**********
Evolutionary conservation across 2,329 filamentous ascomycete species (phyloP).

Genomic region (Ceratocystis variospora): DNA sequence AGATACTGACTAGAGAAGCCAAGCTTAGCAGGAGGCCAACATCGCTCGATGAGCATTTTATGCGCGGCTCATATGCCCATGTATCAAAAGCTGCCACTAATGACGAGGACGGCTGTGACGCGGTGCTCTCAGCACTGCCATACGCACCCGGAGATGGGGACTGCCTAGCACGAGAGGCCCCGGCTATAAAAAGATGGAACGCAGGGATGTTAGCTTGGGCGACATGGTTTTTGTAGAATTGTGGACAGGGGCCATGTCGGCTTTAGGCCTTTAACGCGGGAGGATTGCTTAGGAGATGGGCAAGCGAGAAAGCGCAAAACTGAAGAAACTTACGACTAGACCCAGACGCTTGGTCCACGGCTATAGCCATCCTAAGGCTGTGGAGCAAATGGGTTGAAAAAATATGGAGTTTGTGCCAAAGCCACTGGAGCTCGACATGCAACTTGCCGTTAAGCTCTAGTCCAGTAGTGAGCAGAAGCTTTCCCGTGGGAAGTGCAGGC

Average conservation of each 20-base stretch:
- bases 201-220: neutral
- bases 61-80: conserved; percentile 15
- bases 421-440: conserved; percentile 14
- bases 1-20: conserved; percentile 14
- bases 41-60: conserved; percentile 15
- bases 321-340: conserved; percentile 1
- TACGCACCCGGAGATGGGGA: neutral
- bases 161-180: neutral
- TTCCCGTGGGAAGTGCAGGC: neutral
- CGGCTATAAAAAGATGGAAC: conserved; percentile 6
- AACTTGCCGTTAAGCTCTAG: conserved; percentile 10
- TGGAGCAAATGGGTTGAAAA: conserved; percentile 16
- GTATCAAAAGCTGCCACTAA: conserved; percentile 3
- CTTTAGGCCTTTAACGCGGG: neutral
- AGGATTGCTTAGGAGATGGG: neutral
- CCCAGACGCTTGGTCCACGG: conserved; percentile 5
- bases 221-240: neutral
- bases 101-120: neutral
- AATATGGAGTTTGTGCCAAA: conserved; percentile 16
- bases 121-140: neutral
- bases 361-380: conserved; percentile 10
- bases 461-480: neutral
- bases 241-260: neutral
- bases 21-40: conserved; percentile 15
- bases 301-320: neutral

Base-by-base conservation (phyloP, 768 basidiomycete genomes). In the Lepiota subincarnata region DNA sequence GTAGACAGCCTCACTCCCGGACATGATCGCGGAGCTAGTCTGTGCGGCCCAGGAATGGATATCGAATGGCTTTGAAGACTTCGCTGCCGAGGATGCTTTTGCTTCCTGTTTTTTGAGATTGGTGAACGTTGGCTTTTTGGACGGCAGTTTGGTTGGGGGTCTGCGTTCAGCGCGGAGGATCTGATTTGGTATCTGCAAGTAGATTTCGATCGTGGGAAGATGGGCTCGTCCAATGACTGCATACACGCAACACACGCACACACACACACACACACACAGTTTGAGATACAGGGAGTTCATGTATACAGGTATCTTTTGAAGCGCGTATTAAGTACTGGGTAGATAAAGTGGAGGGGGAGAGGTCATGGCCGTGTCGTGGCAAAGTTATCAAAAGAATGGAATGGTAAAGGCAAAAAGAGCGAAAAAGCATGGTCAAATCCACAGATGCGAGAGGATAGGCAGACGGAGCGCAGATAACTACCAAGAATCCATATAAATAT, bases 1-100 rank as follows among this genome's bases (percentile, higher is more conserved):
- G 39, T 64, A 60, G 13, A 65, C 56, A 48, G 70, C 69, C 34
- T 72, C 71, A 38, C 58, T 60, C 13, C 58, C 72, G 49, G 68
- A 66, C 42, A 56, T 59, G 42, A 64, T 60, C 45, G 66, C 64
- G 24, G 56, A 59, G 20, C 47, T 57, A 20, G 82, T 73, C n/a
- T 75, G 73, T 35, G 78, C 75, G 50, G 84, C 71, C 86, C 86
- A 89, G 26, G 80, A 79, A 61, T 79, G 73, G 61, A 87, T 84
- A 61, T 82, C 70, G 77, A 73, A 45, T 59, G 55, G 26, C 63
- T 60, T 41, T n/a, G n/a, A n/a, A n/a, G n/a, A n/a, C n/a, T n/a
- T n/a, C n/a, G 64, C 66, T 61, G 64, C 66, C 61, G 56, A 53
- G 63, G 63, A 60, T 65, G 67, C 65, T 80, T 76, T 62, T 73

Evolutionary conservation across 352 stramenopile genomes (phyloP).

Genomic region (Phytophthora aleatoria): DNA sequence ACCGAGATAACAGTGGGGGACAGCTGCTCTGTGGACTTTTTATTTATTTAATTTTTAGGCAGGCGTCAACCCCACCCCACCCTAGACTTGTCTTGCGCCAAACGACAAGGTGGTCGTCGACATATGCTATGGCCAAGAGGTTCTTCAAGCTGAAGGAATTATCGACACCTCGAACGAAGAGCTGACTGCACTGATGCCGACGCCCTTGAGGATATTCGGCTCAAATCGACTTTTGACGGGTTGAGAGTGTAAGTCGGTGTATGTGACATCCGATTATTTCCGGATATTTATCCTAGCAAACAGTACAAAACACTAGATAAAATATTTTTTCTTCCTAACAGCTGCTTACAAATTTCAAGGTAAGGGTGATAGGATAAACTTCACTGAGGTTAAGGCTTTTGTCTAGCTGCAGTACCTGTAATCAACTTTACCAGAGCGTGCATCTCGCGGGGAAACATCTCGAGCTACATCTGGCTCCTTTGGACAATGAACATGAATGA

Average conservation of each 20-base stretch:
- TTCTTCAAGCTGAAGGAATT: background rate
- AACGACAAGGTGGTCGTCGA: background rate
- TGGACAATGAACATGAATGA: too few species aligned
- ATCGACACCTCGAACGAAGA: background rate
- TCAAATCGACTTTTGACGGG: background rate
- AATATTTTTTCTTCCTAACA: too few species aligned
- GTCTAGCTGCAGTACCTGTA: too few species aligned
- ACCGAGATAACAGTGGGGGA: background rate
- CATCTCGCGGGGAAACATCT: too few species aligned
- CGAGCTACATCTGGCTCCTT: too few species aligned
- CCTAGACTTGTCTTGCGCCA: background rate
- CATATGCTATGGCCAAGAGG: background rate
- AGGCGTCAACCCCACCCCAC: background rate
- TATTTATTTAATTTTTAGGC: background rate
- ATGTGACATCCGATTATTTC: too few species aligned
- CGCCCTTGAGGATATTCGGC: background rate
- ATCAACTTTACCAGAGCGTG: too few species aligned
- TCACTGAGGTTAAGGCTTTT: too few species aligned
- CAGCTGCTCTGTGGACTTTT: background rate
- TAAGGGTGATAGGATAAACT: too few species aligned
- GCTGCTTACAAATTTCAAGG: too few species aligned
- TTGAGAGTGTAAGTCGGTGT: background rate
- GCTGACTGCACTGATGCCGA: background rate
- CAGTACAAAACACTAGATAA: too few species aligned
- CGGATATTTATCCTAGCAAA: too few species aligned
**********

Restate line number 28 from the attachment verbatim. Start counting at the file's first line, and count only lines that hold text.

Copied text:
- bases 301-320: neutral